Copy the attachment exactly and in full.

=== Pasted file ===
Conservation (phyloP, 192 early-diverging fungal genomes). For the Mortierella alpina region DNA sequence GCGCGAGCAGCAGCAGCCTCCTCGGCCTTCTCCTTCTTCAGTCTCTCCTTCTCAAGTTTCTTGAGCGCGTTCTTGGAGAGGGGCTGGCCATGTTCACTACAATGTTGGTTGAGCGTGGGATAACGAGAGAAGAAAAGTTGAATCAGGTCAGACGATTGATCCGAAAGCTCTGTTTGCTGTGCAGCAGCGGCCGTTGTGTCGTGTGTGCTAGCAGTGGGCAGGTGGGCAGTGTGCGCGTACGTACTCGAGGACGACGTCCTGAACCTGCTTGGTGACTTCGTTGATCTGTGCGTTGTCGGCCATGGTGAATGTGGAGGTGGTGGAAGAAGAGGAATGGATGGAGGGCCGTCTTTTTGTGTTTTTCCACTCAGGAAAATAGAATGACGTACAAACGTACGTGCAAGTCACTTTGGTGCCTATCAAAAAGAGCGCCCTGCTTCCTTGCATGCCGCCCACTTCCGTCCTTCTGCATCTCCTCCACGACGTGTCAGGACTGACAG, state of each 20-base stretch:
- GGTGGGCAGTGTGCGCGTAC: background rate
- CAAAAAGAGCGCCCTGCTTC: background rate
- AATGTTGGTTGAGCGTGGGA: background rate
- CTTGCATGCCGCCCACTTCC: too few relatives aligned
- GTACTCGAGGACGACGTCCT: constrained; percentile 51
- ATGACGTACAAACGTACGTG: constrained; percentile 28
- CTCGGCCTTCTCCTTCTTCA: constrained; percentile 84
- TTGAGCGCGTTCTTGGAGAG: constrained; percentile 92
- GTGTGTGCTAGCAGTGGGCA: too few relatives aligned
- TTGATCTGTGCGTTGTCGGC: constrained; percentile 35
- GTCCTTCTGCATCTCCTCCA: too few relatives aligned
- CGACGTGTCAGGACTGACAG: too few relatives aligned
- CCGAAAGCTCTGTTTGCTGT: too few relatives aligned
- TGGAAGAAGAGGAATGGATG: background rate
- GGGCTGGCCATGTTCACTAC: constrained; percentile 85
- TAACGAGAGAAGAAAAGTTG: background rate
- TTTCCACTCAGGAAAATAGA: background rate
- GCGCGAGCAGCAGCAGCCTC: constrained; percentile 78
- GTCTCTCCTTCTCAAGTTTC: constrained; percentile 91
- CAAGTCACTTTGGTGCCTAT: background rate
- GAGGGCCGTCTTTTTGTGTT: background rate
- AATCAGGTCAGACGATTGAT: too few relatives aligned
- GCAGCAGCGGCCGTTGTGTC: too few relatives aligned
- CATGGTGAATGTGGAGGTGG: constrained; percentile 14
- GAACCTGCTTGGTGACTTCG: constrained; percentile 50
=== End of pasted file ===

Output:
Conservation (phyloP, 192 early-diverging fungal genomes). For the Mortierella alpina region DNA sequence GCGCGAGCAGCAGCAGCCTCCTCGGCCTTCTCCTTCTTCAGTCTCTCCTTCTCAAGTTTCTTGAGCGCGTTCTTGGAGAGGGGCTGGCCATGTTCACTACAATGTTGGTTGAGCGTGGGATAACGAGAGAAGAAAAGTTGAATCAGGTCAGACGATTGATCCGAAAGCTCTGTTTGCTGTGCAGCAGCGGCCGTTGTGTCGTGTGTGCTAGCAGTGGGCAGGTGGGCAGTGTGCGCGTACGTACTCGAGGACGACGTCCTGAACCTGCTTGGTGACTTCGTTGATCTGTGCGTTGTCGGCCATGGTGAATGTGGAGGTGGTGGAAGAAGAGGAATGGATGGAGGGCCGTCTTTTTGTGTTTTTCCACTCAGGAAAATAGAATGACGTACAAACGTACGTGCAAGTCACTTTGGTGCCTATCAAAAAGAGCGCCCTGCTTCCTTGCATGCCGCCCACTTCCGTCCTTCTGCATCTCCTCCACGACGTGTCAGGACTGACAG, state of each 20-base stretch:
- GGTGGGCAGTGTGCGCGTAC: background rate
- CAAAAAGAGCGCCCTGCTTC: background rate
- AATGTTGGTTGAGCGTGGGA: background rate
- CTTGCATGCCGCCCACTTCC: too few relatives aligned
- GTACTCGAGGACGACGTCCT: constrained; percentile 51
- ATGACGTACAAACGTACGTG: constrained; percentile 28
- CTCGGCCTTCTCCTTCTTCA: constrained; percentile 84
- TTGAGCGCGTTCTTGGAGAG: constrained; percentile 92
- GTGTGTGCTAGCAGTGGGCA: too few relatives aligned
- TTGATCTGTGCGTTGTCGGC: constrained; percentile 35
- GTCCTTCTGCATCTCCTCCA: too few relatives aligned
- CGACGTGTCAGGACTGACAG: too few relatives aligned
- CCGAAAGCTCTGTTTGCTGT: too few relatives aligned
- TGGAAGAAGAGGAATGGATG: background rate
- GGGCTGGCCATGTTCACTAC: constrained; percentile 85
- TAACGAGAGAAGAAAAGTTG: background rate
- TTTCCACTCAGGAAAATAGA: background rate
- GCGCGAGCAGCAGCAGCCTC: constrained; percentile 78
- GTCTCTCCTTCTCAAGTTTC: constrained; percentile 91
- CAAGTCACTTTGGTGCCTAT: background rate
- GAGGGCCGTCTTTTTGTGTT: background rate
- AATCAGGTCAGACGATTGAT: too few relatives aligned
- GCAGCAGCGGCCGTTGTGTC: too few relatives aligned
- CATGGTGAATGTGGAGGTGG: constrained; percentile 14
- GAACCTGCTTGGTGACTTCG: constrained; percentile 50